During his 16 years of formal art training, Valeriy Kagounkin has studied everything from painting and sculpture to Italian fresco, mosaic, and stained glass. While he now focuses on capturing the American West on canvas, he also feels a duty to serve the community with his other skills. One of Kagounkin’s most recent projects—painting a mural on an eight-story building—has seen him perched atop a lift in 90-degree temperatures, breathing in smoke-filled air from the wildfires raging near his home in Sacramento, California. “It is what it is,” he says. “This is real artwork.”
Except for a few difficult times, Kagounkin considers his life to be marked by good fortune. He was born in Russia in 1959 to Chuvash parents, members of a migratory ethnic group. When he was one year old, the family moved to a rural village in Siberia, where his father found a job working in an aluminum factory. There, during visits to his uncle’s farm, Kagounkin fell in love with the land.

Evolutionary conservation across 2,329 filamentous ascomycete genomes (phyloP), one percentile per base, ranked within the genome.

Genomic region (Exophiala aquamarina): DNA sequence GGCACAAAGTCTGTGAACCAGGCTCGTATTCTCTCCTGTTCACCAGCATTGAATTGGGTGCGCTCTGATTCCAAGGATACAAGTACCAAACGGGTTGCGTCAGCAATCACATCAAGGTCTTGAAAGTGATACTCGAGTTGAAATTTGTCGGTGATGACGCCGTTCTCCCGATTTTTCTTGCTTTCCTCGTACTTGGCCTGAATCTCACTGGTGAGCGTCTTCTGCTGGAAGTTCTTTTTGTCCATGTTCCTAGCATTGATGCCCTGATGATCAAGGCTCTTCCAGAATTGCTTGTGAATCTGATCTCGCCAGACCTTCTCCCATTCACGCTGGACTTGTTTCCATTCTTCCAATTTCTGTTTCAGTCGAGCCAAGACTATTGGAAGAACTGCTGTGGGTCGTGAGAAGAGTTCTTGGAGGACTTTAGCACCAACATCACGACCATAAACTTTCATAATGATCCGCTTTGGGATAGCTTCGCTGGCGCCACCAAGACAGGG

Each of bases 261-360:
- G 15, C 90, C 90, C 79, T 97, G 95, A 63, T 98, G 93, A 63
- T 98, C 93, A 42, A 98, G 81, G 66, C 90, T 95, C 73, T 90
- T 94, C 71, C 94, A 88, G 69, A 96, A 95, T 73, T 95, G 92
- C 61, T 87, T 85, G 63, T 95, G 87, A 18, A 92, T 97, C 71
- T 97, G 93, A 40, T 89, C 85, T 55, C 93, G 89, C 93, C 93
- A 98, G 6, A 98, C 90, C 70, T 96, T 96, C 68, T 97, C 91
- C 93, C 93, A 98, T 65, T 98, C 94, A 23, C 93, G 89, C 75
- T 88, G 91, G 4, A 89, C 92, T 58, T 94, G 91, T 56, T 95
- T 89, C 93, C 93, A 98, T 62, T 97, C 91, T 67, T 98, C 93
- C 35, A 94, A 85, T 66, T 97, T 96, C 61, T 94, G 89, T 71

Supply Trip To Town
20” by 30”
“Fall colors are beautiful, and they make for a vibrant painting. But there is a delicate balance when working with bright hues of red, yellow, and orange. The artist must balance these out with bold strokes of blue. Orange and blue are on the opposite ends of the color wheel. The trick to creating real fall colors is getting enough blue into the sky to balance it all out.”
He’s Gonna Be OK
20” by 36”
“There is a special bond between man and dog that goes back thousands of years. On the ranch, dogs are used for protection, herding, and companionship. Here, you can see the concern on the cowboys’ faces when their little friend is injured.”